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Perhaps the most distressing part about Facebook’s well-documented data privacy issues over the past 12 months is the fact that we’ve been having the same discussions about Facebook ever since 2006. In more than a decade, Facebook has never entirely cleaned up its act. Even after Facebook execs went on a “public apology” tour in early 2018 and Mark Zuckerberg sat down for two days of public testimony in front of Congress, the stories about Facebook data privacy issues continued to drip, drip, drip into the public consciousness throughout the year.
The culture of Silicon Valley does not respect data privacy
And now it looks like Facebook’s fast-and-loose approach has also been part of “business as usual” at Silicon Valley’s tech giants. Google, for example, has come under enormous public scrutiny for a wide range of alleged abuses of data privacy – everything from surreptitiously tracking users on their mobile phones to reading personal Gmail messages to inadvertently exposing personal information and data of hundreds of thousands of Google+ users.
And it’s not just Facebook or Google, either. You could just as easily blame the whole ecosystem of third-party developers that depend on access to user data in order to get their apps to work properly. Or, you could just as easily blame big tech brands like Yahoo, Spotify, Netflix, Bing and Samsung – all of whom have tried to carve out special sweetheart deals with Facebook. There’s a reason why Facebook grew from just 8 million users in 2006 (when the first data privacy issues bubbled to the surface) to 2 billion users today. It’s in Facebook’s business and financial interests to be as ubiquitous as possible, and the only way to do that is by leaving the back door to the house unlocked and the keys to the car in the ignition.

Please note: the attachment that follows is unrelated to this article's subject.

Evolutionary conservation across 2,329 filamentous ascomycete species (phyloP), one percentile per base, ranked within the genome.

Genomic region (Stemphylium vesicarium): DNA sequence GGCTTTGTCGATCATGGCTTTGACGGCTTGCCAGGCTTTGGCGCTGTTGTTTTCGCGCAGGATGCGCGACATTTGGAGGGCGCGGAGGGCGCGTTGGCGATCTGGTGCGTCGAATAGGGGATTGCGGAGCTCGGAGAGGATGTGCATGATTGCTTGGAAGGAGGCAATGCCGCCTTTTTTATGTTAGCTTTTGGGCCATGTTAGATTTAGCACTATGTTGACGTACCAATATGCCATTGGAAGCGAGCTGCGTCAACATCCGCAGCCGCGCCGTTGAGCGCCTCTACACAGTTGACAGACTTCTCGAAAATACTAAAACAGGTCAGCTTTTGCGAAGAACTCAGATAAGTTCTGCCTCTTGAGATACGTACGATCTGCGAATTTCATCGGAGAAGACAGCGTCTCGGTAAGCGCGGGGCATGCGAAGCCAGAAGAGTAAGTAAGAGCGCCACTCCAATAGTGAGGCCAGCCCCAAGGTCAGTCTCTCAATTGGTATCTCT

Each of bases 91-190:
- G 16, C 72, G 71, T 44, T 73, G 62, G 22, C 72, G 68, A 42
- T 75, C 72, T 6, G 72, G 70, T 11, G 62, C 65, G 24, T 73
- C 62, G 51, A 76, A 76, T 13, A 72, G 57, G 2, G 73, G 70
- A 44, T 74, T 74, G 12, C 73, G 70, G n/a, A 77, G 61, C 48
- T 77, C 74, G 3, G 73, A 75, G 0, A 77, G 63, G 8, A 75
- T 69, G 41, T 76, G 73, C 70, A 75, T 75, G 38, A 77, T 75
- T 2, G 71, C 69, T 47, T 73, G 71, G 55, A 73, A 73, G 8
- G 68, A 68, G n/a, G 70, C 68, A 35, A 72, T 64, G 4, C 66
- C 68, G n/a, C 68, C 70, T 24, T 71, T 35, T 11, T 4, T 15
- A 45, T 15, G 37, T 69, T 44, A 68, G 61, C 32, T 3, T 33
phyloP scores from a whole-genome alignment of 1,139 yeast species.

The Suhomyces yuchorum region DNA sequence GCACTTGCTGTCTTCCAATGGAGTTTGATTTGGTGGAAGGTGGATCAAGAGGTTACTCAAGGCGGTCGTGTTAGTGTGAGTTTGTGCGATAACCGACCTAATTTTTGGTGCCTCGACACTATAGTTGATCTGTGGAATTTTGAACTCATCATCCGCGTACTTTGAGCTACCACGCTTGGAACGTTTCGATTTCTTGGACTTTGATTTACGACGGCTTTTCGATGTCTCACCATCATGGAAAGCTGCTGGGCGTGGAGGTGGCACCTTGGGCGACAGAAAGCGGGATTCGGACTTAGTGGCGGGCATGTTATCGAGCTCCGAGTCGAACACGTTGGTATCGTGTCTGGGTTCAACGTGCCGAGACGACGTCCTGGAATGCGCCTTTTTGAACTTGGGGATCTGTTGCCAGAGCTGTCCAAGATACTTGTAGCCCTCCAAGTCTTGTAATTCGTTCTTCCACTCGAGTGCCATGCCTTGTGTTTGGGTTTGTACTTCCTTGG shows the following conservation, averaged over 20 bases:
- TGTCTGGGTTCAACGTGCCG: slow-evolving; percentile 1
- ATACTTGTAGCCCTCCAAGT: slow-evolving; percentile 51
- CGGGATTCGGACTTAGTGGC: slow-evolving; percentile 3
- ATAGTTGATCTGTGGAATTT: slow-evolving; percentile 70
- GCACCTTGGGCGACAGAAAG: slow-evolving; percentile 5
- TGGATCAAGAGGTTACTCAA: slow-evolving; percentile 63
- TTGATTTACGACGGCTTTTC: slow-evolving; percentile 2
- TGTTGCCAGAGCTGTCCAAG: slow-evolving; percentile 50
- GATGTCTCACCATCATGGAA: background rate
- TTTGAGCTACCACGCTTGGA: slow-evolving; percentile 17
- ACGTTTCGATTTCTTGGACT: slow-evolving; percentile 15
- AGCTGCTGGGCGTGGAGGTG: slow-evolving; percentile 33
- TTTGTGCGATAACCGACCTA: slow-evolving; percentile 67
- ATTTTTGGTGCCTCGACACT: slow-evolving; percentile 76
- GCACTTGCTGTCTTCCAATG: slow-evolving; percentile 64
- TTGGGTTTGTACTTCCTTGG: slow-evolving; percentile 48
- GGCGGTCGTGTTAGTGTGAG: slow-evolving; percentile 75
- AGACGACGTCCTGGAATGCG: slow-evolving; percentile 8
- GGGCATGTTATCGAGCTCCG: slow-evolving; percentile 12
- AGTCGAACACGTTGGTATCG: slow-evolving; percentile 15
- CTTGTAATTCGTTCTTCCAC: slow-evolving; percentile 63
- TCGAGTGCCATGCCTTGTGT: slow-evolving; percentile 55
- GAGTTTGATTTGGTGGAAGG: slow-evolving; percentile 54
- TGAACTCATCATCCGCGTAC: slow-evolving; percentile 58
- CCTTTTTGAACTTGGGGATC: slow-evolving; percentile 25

And, let’s face it, Internet users need to hold themselves accountable as well. We all pretend to read privacy statements, but in reality, we really just want to check the little box and get on with our lives. And we all want to show up on a website like Amazon or Netflix and have a completely personalized experience just waiting for us, without the need to type in all of our data over again (and again).
A new zeitgeist around data privacy and respect for the individual
But something changed in 2018. Maybe it was the changing of the zeitgeist. We no longer viewed Mark Zuckerberg as a shining example of a Silicon Valley success story – instead, there has been a huge backlash against Zuckerberg and Facebook. It’s not only a “Delete Facebook” movement that has gathered buzz and momentum on the Internet – it has also been calls for Zuckerberg to step down as Facebook CEO, or to break up the company entirely. The same logic that has infected Facebook has also infected all the other pieces of the Facebook kingdom, including Instagram.
Moreover, the launch of the European General Data Protection Regulation (GDPR) in May 2018 seems to have emboldened Internet users to fight back against the likes of Facebook and Google. New lawsuits are being prepared against these tech giants, and it’s now clear that “business as usual” could result in millions of dollars of fines and penalties.
Is it time for the government to get involved?
So it’s perhaps no surprise that many now predict the United States could launch a similar type of data privacy law to the GDPR in 2019 or 2020. Collectively, Internet users seem to be waking up from a giant delusion – the idea that we could use a product for free and not somehow be taken for a ride by giant corporations. Clearly, data privacy needs to be something that is baked into a social network from the very beginning, and not just something added on at the last moment when regulators start making a lot of noise. If we can no longer trust Facebook and Google to make these changes themselves, then it may be time for federal regulators to make those changes for them instead.